Coca Cola's communications objective was to engage with a new generation of tech savvy and Twitter-addicted consumers. It needed a socially-driven campaign with the power to cut through the crowd of competitors and encourage participation, particularly among Gen Z's (11-19).
We collaborated with Coca Cola, Clear Channel Outdoor, Google and ICUC (Dentsu Aegis Network's social moderating unit). Our goal was to design a strategy that combined three (well known) insights about Gen Z's validated by Posterscope's proprietary Outdoor Consumer Survey:
1. Gen Z's are addicted to their smartphones, primarily using them for social media (158 index).
2. This new generation of consumers is increasingly narcissistic, wanting their 15 seconds of fame they can share with their social media following (166 index).
3. They are eager to interact with brands where possible (152 index) and expect much more from advertising than their predecessors (167 index).
The Google team worked with Coca Cola to develop a socially-driven web experience called "What's in a Name" that celebrates the stories behind each of our names.
We know that there is something pretty powerful and emotional when people find out something unexpected about themselves.
What's in a Name allowed consumers to directly input their first name into the http://name.shareacoke.com website and discover fun facts and trivia associated with their name.
Clear Channel, Google and Posterscope then worked together to find a way to use digital Out of Home to bridge the gap between the real world and the digital world.
It's only fitting that as Coca Cola is one of the biggest brands in the world, we developed and broadcast an OOH version of What's In a Name on the biggest stage in the world, Times Square, with supporting media on digital screens across the nation.
Times Square visitors could Tweet in their first name with the hashtag #CokeMyName to see a personalized story about their name broadcast on the Clear Channel screen above McDonalds in Times Square.
Once a name was Tweeted, it was submitted automatically to the Share a Coke API. If there was a direct match with one of the 160,000 Share a Coke names, the API outputs factoids to the Clear Channel server. Factoids are based on historical Google data and are rendered as static cards. Every step after the tweet from the consumer was fully automated…and the entire process took less than one minute.
Every consumer who tweeted to the hashtag received a real-time response from the @CocaCola Twitter account, thanking them for their participation, written by a real human at ICUC to ensure authenticity.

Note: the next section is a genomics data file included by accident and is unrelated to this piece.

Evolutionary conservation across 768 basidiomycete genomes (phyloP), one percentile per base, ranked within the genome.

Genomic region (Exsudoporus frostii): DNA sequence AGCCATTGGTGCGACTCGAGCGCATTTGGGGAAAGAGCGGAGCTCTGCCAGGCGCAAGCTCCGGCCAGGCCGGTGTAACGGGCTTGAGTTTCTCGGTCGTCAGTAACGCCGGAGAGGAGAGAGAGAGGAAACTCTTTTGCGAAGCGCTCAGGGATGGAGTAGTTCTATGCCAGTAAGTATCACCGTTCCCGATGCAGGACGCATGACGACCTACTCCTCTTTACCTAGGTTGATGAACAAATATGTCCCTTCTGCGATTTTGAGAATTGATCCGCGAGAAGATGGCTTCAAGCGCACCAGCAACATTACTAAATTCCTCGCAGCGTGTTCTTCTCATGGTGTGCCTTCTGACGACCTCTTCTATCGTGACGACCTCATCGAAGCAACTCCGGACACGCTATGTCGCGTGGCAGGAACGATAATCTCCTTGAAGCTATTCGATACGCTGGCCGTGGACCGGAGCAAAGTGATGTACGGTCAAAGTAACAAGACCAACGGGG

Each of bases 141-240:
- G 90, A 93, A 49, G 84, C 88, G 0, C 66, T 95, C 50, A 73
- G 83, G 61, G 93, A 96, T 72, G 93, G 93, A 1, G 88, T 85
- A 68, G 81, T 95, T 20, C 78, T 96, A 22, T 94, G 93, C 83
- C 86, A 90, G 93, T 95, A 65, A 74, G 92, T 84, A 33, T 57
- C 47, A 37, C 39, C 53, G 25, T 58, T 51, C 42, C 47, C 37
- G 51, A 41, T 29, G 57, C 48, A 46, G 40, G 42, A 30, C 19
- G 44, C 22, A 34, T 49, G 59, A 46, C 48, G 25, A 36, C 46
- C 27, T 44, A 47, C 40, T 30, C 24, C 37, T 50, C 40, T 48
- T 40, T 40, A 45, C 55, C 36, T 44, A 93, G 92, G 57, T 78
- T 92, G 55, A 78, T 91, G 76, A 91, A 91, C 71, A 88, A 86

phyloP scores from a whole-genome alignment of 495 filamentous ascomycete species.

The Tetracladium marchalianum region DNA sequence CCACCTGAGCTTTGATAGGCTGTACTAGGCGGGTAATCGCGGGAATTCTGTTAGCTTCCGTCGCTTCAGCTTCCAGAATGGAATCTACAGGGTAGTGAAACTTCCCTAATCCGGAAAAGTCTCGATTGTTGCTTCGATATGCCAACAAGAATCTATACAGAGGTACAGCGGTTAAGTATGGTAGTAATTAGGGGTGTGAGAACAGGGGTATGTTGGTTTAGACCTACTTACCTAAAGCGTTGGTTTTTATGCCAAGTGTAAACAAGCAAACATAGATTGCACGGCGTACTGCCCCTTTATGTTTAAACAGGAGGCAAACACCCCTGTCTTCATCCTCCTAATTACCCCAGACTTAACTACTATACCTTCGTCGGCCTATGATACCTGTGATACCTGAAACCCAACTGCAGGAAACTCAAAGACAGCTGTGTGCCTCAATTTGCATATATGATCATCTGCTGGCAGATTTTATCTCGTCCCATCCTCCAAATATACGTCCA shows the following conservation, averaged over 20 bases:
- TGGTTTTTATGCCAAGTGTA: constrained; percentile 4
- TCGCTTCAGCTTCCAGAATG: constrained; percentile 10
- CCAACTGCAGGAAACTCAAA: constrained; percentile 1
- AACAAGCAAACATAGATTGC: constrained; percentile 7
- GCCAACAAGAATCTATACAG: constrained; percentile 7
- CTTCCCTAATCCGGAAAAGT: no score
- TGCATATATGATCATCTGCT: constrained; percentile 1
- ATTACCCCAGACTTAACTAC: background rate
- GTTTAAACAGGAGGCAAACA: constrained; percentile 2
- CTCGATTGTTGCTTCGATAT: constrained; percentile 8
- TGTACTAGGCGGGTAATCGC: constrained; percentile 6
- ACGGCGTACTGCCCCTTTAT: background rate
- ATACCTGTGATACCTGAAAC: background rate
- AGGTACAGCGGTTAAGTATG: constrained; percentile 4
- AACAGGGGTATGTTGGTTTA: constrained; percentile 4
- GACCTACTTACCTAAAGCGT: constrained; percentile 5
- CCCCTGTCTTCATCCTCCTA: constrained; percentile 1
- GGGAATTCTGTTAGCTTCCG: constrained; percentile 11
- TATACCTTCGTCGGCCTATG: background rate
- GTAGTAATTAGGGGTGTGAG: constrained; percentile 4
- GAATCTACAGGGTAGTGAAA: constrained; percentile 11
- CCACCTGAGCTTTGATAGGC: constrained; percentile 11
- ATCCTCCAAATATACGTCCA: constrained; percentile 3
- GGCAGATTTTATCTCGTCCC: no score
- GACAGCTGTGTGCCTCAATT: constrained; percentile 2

As insights revealed that our Gen Z's desired their 15 seconds of fame, we displayed each individual name fact on the Times Square digital billboard…for 15 seconds.
A camera on a nearby opposite building automatically snapped a photo of each story on the digital billboard. These photos were then Tweeted back to the consumer.
All social mentions included the What's in a Name web URL, to further close the loop between the various screens – large and small – on which the experience occurred.
The board delivered 5.4MM audience impressions in Times Square over the 3-week period (per TAB).
ICUC social monitoring stats further revealed the following:
The campaign generated 42,000 social posts with #cokemyname during that period. Note that posts from @CocaCola, responding to submissions, were only 9,800 of these; this reveals that consumers were heavily engaged throughout the campaign.
The extrapolated reach of these posts i.e. the total number of followers for each #cokemyname mention: 350 million social impressions (of which 209MM are attributable to @CocaCola and 141MM are attributable to the followers of other Tweeters)
What started in Times Square, didn't stay in Times Square. Tweets with #cokemyname were mentioned in 110 countries. The US represented 49% of exposure. Within the US, Times Square was most popular, but exposure covered key metropolitan areas including Chicago, Boston, Atlanta, Houston, Los Angeles, San Francisco, Philadelphia, Miami and DC.
The campaign skewed young and female and directly connected with Gen Z's:
o Overall: 69% F // 58% A17 or younger // 11% A18-24
o USA: 70% F // 46% A17 or younger // 16% A18-24
The campaign was picked up by industry trade media in the US. Additionally, we saw press exposure from other markets as far away as Latin America, Eastern Europe and Japan.